Union threatens lawsuit: The Florida Education Association says it will file suit today against the portion of H.B. 7055 that allows teachers unions to be decertified if they can’t maintain more than half the eligible membership. “This is about equity and fairness, and being targeted and singled out,” says FEA president Joanne McCall, who says the law applies only to teachers unions. Gradebook.

Broward bond projects: A watchdog group says it’s time for the Broward County School District to outline a plan for fixing decaying schools or admitting it can’t be done before the deadline it set. Florida TaxWatch, which was hired by the district to monitor the progress of the work scheduled under an $800 million bond referendum approved in 2014, found that only 10 percent of the identified projects have been completed and only 12 percent are under construction. “We are desperately behind and we need to know why,” says board member Heather Brinkworth. Sun-Sentinel. A timeline of the bond program. Sun-Sentinel. Continue Reading →

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Florida schools roundup: Investigation on testing urged, security deal and more

Testing investigation: Six conservative legislators are calling on the Florida Department of Education to investigate whether three school districts deliberately limited the number of low-performing 7th-graders taking the state end-of-course civics exam in order to earn better school grades from the state. Sen. Dennis Baxley and Reps. Jason Fischer, Michael Bileca,  James Grant, Bob Rommel and Jennifer Sullivan, all Republicans, and the Florida Coalition of School Board Members suggest that the Duval, Manatee and Polk districts limited the number of struggling students taking the test in order to boost the grades of schools and keep charter schools from moving in under the Schools of Hope law. District officials say they are simply having many of the struggling students take the test as 8th-graders, when they might be better prepared, which state law allows them to do. Gradebook. redefinED.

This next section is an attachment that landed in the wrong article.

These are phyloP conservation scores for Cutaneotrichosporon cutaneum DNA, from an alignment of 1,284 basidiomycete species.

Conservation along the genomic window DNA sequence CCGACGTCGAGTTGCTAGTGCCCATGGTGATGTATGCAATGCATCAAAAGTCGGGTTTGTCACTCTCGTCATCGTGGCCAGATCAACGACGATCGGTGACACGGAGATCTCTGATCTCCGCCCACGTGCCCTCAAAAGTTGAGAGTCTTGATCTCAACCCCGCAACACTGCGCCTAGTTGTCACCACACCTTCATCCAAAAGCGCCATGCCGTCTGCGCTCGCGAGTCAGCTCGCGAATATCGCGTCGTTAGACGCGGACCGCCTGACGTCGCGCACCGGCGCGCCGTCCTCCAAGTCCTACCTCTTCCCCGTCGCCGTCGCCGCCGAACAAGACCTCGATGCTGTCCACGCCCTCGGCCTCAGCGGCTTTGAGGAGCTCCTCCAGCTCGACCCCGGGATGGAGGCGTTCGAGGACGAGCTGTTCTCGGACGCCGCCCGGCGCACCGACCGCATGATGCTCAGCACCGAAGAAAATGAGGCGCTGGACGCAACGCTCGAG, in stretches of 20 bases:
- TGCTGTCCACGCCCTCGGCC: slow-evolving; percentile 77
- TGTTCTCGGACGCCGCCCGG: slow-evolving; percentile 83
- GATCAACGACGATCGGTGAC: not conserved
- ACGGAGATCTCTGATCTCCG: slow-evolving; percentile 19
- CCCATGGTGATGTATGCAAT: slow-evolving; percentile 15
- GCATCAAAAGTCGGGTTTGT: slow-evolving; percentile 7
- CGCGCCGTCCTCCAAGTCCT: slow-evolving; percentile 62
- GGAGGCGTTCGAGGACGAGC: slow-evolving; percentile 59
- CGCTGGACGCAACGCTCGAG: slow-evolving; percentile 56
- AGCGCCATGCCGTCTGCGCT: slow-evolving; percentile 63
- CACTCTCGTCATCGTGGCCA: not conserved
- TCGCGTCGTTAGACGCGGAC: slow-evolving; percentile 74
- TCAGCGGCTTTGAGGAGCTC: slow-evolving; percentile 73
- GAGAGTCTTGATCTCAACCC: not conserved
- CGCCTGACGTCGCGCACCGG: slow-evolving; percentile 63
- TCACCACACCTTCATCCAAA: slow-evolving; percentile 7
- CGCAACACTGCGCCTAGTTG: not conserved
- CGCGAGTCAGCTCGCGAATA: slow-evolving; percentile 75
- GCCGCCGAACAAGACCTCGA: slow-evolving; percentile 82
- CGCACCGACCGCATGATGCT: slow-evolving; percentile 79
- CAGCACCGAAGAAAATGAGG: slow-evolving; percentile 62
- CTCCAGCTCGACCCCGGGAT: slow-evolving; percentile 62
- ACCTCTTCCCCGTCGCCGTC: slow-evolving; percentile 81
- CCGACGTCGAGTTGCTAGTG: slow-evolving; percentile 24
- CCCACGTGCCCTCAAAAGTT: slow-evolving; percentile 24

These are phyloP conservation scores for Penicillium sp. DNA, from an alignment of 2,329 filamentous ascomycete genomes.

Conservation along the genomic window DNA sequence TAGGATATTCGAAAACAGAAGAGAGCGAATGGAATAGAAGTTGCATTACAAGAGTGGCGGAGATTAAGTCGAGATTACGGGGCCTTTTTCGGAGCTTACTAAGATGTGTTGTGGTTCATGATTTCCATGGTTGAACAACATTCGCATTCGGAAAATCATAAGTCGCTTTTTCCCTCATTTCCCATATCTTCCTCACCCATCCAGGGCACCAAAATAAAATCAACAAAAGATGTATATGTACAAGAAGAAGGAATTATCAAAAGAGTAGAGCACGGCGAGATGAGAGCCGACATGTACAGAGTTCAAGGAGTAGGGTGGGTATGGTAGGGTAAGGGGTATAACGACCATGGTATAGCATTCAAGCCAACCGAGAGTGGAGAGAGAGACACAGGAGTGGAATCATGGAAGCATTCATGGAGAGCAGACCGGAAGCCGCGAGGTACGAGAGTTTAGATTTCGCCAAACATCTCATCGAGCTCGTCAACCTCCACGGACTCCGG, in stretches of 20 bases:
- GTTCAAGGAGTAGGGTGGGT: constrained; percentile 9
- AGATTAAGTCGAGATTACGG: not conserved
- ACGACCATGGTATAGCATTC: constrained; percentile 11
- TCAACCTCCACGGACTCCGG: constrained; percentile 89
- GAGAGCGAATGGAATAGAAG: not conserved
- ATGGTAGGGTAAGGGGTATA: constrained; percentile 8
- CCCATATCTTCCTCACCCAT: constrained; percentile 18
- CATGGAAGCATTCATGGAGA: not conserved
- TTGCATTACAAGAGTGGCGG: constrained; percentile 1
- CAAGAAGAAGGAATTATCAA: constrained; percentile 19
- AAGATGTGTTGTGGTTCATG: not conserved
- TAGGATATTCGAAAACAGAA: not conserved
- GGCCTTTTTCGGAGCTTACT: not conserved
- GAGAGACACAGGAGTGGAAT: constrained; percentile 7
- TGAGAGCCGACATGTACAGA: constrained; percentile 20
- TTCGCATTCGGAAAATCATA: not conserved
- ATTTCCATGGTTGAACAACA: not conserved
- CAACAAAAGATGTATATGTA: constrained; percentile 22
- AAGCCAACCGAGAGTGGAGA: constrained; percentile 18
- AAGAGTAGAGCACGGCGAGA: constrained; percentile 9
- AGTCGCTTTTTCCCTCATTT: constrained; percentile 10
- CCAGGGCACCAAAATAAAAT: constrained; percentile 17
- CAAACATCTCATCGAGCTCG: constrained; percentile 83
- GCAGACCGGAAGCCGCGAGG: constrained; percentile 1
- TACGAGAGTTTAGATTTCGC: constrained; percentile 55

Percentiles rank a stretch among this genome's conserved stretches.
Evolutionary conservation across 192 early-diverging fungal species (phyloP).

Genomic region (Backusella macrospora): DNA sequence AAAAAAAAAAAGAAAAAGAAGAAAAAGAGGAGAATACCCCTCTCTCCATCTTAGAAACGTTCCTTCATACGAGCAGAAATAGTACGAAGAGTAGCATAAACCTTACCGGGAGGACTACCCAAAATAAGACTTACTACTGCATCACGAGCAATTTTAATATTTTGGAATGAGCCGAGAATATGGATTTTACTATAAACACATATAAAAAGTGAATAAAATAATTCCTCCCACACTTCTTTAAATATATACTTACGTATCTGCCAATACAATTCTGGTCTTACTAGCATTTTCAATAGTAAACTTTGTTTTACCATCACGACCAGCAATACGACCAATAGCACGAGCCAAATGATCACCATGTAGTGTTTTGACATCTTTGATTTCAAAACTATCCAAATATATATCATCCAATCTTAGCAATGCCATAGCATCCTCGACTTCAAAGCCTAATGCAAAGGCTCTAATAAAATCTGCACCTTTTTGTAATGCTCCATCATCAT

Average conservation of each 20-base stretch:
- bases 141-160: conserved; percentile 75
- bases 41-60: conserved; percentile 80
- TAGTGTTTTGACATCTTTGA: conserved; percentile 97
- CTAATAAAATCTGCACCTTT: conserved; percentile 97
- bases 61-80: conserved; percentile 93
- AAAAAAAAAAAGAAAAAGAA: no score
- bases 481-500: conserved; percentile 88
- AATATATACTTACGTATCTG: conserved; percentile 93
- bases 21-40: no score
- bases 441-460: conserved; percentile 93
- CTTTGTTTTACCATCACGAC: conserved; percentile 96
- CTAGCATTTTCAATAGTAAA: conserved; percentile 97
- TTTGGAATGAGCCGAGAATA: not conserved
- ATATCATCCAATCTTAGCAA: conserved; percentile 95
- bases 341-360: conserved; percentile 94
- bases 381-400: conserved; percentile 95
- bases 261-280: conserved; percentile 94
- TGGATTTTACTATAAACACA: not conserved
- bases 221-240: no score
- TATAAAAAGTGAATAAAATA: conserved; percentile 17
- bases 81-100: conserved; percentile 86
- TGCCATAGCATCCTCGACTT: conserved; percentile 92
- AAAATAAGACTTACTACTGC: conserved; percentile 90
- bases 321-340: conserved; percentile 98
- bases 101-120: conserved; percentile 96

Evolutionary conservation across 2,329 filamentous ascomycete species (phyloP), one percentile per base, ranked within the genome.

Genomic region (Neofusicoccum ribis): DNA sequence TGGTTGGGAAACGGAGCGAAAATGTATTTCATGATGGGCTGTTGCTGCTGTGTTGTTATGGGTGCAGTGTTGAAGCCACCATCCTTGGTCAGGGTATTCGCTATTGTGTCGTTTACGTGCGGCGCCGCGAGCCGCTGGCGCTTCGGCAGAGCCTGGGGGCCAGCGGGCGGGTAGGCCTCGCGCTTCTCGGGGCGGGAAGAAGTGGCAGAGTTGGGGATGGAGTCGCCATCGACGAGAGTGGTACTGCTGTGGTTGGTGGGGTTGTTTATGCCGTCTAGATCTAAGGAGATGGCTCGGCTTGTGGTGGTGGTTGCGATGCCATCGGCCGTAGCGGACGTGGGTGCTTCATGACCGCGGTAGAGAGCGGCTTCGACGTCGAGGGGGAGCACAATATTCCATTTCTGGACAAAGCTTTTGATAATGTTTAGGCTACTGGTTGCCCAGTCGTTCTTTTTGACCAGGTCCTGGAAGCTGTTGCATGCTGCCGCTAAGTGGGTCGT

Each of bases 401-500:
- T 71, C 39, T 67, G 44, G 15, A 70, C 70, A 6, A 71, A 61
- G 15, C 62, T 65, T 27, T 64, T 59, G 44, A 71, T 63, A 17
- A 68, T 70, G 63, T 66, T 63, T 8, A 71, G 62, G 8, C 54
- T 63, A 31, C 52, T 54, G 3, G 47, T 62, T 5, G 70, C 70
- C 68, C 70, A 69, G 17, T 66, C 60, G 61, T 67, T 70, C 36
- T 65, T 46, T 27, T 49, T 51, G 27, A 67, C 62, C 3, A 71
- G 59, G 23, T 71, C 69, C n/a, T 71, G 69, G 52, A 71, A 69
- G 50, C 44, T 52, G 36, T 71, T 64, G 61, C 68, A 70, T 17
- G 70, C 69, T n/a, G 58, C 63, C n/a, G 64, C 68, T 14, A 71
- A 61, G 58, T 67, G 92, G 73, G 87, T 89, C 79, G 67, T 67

School security: A school safety agreement is reached between the Sarasota County School Board and Sheriff Tom Knight. The district will pay 80 percent and the sheriff 20 percent of the $1.6 million for 11 deputies to cover 10 schools, plus a lieutenant and two sergeants. Sarasota Herald-Tribune. More than 100 people have applied to become armed guardians to protect Manatee County schools. Most have law enforcement or military backgrounds, officials say. About 40 will be hired. Bradenton Herald. The city of Clermont agrees to provide resource officers for three elementary schools and a K-8 charter school. The Lake County School District will pay the city $279,653 for the officers, and a one-time fee of $211,280 for equipment, including new police cars. Daily Commercial. A coalition of law enforcement groups is looking at ways to make schools safer. The initiative is led by Max Schachter, whose son Alex died in the Marjory Stoneman Douglas High School shooting Feb. 14. Schachter’s group, Safe Schools for Alex Foundation, organized the meeting of the eight groups after he discovered there is no nationally recognized list of recommendations to improve school security. Sun-Sentinel. As individual districts work to meet the state mandate for an armed guard in every school, the Florida Department of Education is working to finish setting up its Office of Safe Schools to coordinate the security efforts. Damien Kelly, formerly a public corruption inspector for the Florida Department of Law Enforcement, is its director. WFSUContinue Reading →